In hemothorax, blood from damaged intercostal, pleural, mediastinal and, infrequently, lung parenchymal vessels enters the pleural cavity. Depending on the amount of bleeding and the underlying cause, hemothorax may be associated with varying degrees of lung collapse and mediastinal shift. Pneumo-thorax—air in the pleural cavity — commonly accompanies hemothorax.
Hemothorax usually results from blunt or penetrating chest trauma; in fact, about 25% of patients with such trauma have hemothorax. Less commonly, it results from thoracic surgery, pulmonary infarction, neoplasm, dissecting thoracic aneurysm, or anticoagulant therapy.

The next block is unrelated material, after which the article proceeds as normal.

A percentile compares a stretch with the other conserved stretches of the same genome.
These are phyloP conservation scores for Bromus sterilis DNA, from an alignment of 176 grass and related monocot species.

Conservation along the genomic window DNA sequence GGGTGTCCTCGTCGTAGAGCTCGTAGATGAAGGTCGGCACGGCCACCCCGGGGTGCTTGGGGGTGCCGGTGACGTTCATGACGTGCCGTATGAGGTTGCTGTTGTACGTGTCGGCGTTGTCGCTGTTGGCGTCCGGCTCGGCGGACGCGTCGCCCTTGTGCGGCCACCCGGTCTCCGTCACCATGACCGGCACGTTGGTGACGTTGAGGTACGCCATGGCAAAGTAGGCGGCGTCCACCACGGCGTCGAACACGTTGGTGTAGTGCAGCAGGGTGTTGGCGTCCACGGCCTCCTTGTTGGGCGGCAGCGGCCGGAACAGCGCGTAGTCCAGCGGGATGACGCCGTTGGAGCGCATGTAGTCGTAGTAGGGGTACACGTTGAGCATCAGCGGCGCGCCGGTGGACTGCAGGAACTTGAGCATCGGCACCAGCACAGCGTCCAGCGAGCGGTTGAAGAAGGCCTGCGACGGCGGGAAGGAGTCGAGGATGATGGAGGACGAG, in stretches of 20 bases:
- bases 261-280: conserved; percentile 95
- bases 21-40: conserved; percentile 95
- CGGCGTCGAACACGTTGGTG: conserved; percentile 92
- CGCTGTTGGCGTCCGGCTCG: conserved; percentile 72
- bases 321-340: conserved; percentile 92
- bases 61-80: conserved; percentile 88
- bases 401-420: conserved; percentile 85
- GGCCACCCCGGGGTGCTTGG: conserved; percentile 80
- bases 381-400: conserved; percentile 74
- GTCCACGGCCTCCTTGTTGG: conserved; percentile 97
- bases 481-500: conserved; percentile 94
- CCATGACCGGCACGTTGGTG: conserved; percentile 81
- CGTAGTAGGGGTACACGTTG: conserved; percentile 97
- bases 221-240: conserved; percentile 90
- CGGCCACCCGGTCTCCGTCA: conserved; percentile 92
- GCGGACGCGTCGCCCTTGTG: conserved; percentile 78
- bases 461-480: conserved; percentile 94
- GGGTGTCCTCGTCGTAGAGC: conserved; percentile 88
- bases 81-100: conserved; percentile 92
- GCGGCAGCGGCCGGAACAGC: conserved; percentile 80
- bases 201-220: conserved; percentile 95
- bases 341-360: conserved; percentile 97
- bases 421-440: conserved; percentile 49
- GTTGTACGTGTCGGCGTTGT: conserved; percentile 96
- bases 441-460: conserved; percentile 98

Signs and symptoms
The patient with hemothorax may experience chest pain, tachypnea, and mild to severe dyspnea, depending on the amount of blood in the pleural cavity and associated pathology. If respiratory failure results, the patient may appear anxious, restless, possibly stuporous, and cyanotic; marked blood loss produces hypotension and shock.